Nutrition Is More Than Calories
Food is more than calories! Food is culture. I know this because when I go home for the Jewish Holidays, the most important part of our family gathering is the food. I can’t tell you what I talked to cousin Mosha about, but I for sure know that everyone talked about how light and delicious the matzah balls were. If I followed a meal plan that didn’t include matzah balls during the Jewish Holidays and I had to say no thanks when my mom asked me if I wanted one or two, I wouldn’t feel like part of the family.
I get requests all the time for meal plans. People get pretty frustrated when it comes to losing weight and think that if I tell them exactly what to eat and when it will solve their problems. In reality, a meal plan is one of the worst ways to approach weight loss. Food is more than just calories and measurements. Food is also a rich part of our own personal culture. As we look at nutrition and lifestyle, we have to take this into consideration. There is a way to still enjoy a 4th of July cookout (or a couple matzah balls) without having to count calories. You shouldn’t have to eat before you go to a party, lest you break your meal plan. There is a way to live that doesn’t involve a meal plan. As a matter of fact, I’ll go as far as to say following a meal plan might cause more stress than it does good for many of us. A meal plan that calls for 2 hard boiled eggs, ½ cup of carrots, ¼ cup of blueberries, and 5 almonds every day for lunch for the rest of your life is not sustainable and it doesn’t take into consideration that food is culture, lifestyle, and way for people to connect.
Now, there may be a time and a place for a temporary meal plan. If you haven’t spent time in the kitchen or are learning how to prep and cook meals that are vastly different than what you are used to, it might be a good starting place to have a meal plan for a few weeks that helps you understand the basics. However, in general, we learn more and see better results when we can live the way we want to live and make our nutrition work around our lifestyle. We will be more likely to create a sustainable practice that works for us individually.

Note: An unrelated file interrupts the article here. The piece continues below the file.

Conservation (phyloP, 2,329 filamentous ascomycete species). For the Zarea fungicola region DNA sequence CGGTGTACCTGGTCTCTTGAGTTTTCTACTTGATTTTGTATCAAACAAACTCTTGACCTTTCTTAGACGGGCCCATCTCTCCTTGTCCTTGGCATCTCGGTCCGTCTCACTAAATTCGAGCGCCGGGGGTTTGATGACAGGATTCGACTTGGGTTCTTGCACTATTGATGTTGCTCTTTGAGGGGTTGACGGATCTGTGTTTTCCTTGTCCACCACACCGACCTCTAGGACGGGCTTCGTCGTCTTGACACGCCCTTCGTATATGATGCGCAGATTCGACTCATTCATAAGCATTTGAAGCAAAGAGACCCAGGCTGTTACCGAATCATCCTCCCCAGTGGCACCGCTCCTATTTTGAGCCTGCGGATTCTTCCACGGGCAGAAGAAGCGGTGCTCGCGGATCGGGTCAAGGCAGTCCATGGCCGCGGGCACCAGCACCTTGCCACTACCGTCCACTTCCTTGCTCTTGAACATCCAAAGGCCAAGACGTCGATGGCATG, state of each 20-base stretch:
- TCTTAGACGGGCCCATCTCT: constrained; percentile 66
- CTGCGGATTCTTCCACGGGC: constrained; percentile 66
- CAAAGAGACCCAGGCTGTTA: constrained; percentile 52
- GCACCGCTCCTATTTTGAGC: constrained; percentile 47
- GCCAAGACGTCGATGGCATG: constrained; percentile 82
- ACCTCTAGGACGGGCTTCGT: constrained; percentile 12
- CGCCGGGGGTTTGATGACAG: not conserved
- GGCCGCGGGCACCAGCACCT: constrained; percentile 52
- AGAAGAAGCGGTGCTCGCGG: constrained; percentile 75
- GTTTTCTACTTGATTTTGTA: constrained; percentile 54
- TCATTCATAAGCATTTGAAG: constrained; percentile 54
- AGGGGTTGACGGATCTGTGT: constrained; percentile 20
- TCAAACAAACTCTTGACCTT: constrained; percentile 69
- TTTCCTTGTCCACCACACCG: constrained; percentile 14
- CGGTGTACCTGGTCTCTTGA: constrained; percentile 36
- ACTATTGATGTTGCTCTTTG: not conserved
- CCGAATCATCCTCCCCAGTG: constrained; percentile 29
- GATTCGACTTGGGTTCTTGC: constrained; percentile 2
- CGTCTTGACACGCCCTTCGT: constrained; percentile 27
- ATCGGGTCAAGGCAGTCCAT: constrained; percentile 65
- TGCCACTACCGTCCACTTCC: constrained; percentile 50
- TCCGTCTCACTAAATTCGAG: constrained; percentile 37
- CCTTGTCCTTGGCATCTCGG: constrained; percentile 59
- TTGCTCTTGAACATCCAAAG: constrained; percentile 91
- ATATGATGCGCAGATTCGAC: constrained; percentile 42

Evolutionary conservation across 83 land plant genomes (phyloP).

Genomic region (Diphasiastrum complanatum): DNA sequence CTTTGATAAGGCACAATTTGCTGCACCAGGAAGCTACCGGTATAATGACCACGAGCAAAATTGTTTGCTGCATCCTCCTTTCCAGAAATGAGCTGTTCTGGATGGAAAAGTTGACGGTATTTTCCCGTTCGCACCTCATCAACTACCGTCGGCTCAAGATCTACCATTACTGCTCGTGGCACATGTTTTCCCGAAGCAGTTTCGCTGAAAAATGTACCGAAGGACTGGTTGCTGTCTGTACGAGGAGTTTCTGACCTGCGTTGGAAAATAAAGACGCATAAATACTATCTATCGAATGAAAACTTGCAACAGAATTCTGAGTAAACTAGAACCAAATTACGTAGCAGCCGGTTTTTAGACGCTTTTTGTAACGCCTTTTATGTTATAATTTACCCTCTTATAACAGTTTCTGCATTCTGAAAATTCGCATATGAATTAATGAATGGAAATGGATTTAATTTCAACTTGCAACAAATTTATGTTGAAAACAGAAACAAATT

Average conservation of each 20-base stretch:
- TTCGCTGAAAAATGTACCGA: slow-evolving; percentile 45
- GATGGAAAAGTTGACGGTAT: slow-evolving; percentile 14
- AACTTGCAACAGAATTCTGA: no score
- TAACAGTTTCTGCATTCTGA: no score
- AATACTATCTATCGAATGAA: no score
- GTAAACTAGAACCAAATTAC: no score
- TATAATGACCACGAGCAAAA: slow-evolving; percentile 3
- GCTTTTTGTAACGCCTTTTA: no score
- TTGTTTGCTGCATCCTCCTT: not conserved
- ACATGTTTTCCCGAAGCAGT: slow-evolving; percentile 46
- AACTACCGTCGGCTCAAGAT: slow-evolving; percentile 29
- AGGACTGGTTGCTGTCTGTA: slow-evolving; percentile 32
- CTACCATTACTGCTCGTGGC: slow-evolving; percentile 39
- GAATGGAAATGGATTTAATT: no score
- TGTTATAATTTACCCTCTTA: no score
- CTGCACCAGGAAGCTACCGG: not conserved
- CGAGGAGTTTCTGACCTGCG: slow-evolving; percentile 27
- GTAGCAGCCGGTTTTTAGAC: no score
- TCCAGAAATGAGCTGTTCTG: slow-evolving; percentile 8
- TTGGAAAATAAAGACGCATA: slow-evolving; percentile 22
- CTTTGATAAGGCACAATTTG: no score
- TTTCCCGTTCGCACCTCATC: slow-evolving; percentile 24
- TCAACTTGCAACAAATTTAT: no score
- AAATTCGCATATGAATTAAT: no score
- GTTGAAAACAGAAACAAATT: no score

Here are a few simple ways to make changes in your diet that should work for you and fit into your lifestyle in place of a meal plan:
Eat minimally-processed whole foods most of the time.
Make sure your veggies and fruits as varied and colorful as possible. This will help by adding a variety of nutrients to your diet.
Try to eat until you are satisfied, not full. This is typically about 80% full.
Limit sugar intake and try to avoid beverages that have added sweeteners.
At each meal include 1-2 palms of protein, 1-2 fists full of veggies, 1-2 open cupped hands of dense carbs from whole foods, 1-2 thumbs of healthy fats.
These simple rules should replace meal plans. Everyone has different needs when it comes to how much to eat, what kind of foods to eat, what to avoid. The guidelines above are a good starting point for all of us. They give you ownership of what you eat and the flexibility to find what works for you. Now, I am not telling you to just wing it before every meal. That can lead to a hangry disaster! You should be involved in your own meal planning and meal prep. These guidelines will help you explore what fits in your lifestyle and figure out what you like to eat and what you don’t like to eat. Remember, food is more than calories. It’s connecting. It’s culture. And it should be satisfying and delicious.